Music education in state schools is "like an unsatisfactory weather forecast – good in places but distinctly patchy", according to a government review of the subject published yesterday.
The review, headed by Darren Henley, managing director of Classic FM radio station, expressed concern over the "patchiness" in provision.
It succeeded in persuading Education Secretary Michael Gove to retain the £82.5m ringfenced funding for school music for a further year. Without that, Mr Henley's review warned, he would have "serious concerns about the future of music education".
"Given the financial pressures on both local authorities and individual schools, it is important that the money intended for music education is actually spent on music education," he added. "Ringfencing this funding appears to be the only way to ensure that this happens."
The decision by Mr Gove to continue with ringfenced funding represents a change in policy. Previously, it had been left to individual heads as to how they should spend their budgets, a policy that came under fire when cash for sport was axed (and later partially reprieved) in the autumn.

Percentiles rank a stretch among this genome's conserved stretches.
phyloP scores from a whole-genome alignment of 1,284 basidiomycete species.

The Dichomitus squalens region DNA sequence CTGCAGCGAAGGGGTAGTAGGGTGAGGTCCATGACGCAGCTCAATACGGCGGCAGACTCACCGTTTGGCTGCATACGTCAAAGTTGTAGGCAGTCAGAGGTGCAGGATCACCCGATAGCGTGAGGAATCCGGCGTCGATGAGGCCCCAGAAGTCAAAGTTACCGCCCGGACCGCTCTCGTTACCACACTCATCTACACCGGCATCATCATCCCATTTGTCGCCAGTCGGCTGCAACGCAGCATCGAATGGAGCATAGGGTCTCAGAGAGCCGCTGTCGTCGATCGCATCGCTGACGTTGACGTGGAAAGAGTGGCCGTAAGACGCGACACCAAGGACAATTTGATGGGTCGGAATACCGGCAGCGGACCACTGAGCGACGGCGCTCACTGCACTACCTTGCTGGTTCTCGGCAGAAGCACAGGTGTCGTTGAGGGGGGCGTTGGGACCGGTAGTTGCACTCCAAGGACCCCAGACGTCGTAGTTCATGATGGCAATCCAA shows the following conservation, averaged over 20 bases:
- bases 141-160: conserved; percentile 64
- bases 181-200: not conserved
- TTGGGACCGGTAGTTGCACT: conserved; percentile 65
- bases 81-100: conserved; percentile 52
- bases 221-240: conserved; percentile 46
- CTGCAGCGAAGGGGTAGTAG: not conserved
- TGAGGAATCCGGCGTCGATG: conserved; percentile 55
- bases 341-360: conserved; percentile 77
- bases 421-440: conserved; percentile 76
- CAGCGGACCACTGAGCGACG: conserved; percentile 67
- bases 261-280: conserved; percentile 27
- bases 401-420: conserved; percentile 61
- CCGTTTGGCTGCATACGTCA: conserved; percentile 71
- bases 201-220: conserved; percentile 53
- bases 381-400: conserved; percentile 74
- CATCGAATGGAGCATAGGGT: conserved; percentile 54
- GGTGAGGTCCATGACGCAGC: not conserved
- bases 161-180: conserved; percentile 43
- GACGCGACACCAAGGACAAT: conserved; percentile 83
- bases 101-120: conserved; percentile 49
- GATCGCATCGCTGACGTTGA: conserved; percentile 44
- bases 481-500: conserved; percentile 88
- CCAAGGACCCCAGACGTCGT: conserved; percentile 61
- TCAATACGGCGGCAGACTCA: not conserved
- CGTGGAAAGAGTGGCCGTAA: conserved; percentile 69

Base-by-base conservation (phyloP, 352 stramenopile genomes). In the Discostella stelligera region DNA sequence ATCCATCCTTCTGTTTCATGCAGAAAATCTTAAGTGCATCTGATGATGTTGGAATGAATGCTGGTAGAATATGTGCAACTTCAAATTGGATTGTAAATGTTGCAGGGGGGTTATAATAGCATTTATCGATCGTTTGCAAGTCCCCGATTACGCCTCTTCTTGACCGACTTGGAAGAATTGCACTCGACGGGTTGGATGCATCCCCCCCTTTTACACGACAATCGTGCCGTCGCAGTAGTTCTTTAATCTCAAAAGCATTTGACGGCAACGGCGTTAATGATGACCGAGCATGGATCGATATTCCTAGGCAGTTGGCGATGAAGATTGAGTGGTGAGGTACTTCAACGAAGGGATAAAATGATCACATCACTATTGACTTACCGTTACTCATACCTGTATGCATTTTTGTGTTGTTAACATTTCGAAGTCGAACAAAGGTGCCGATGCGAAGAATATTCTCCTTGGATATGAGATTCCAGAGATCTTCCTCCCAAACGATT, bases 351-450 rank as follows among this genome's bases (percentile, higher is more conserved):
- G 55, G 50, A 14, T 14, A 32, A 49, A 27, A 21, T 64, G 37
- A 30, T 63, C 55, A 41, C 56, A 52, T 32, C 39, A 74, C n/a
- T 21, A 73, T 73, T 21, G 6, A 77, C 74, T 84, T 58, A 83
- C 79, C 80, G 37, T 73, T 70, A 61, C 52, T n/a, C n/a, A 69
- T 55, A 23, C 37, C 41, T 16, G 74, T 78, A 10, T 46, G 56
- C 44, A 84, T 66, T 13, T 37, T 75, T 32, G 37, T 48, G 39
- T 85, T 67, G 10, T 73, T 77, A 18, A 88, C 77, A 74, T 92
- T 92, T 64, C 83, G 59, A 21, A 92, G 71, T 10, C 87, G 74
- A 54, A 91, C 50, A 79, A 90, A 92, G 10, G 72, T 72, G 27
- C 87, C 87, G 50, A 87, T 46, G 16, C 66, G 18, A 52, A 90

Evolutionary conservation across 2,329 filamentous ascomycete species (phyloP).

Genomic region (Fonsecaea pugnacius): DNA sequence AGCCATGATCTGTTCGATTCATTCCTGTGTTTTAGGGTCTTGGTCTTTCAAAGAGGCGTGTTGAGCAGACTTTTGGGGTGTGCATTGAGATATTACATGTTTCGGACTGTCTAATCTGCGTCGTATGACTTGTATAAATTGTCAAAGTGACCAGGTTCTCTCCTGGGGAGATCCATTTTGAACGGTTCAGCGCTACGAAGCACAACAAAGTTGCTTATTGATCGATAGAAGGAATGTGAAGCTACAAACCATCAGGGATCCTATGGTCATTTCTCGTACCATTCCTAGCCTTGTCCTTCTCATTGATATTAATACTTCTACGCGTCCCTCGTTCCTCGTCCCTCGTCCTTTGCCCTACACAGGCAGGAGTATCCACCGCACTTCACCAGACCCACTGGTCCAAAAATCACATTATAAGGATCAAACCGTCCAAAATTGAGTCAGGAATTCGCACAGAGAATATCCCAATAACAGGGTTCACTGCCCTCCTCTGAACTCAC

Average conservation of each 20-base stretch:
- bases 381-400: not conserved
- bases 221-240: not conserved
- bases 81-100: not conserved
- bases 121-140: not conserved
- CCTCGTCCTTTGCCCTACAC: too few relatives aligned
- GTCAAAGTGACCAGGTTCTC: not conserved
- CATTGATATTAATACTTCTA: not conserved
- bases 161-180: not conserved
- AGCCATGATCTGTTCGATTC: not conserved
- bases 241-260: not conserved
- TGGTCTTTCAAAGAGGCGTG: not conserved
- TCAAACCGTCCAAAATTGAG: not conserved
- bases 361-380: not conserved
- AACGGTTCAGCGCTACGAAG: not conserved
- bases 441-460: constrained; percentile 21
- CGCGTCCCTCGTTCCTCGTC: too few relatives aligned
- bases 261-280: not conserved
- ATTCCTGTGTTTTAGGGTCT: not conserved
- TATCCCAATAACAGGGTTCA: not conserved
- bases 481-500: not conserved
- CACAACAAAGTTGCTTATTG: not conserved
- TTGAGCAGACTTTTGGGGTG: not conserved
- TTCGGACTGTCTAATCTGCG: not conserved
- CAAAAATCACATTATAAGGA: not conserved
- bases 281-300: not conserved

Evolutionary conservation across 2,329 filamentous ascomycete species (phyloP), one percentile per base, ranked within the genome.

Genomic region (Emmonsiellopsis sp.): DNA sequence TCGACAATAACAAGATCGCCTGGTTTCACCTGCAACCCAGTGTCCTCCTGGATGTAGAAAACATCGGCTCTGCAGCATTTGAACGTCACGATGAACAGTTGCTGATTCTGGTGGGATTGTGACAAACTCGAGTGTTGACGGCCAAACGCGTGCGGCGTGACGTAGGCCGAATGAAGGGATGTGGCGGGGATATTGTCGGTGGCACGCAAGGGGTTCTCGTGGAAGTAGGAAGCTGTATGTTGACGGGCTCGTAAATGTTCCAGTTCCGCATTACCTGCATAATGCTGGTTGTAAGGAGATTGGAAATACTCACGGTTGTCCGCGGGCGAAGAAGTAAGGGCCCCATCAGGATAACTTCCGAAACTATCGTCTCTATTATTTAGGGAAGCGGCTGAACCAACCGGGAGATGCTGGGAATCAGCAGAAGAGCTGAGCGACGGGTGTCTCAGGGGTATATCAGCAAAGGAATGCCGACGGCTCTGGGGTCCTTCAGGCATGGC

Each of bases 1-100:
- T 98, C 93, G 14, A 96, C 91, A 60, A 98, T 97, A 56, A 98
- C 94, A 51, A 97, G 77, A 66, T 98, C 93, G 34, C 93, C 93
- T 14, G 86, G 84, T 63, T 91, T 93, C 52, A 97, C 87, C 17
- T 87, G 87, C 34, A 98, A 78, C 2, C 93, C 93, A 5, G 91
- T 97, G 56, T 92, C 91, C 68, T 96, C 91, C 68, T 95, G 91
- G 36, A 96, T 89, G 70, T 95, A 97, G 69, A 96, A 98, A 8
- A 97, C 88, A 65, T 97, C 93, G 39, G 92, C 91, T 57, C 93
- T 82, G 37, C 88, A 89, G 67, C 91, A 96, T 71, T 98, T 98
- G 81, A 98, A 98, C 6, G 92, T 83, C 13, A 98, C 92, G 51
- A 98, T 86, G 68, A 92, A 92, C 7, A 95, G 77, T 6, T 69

Mr Gove pledged to end the "musical divide" between wealthier children with access to great musical education and children in disadvantaged areas. "Music has the power to touch the soul," said Mr Gove.
"But access to the best musical education is not universal and the opportunity to benefit from great instrumental teaching is not shared equally. Many disadvantaged children are denied the music education they deserve."
As a result of the review, the Government will publish a national plan for the future of music education later this year. One of the issues it will consider is whether means-testing should be introduced to determine who should pay for tuition. At present, funding is split between the Government, local authorities and parents, but the initial period is free. After that, charges can be applied with schools expected to have a policy to help families on low income.
However, the report believes there should be a "clear progression" for provision after the initial period. This is expected to involve means testing.
The review stressed the importance of keeping music as a compulsory subject on the national curriculum. "Without the obligation for music lessons to be a part of the school curriculum, there is a very real concern that the subject might well wither away in many schools – and in the worst-case scenario, could all but disappear in others," it said.
Mr Henley warned there was evidence the importance of music education "is not shared in every local authority across the country".
A survey by the Federation of Music Services last month revealed that one in three local authorities (34 per cent) had issued redundancy notices to music staff. Virginia Haworth-Galt, chief executive of the FMA, said yesterday: "We urge all local authorities to continue their financial support."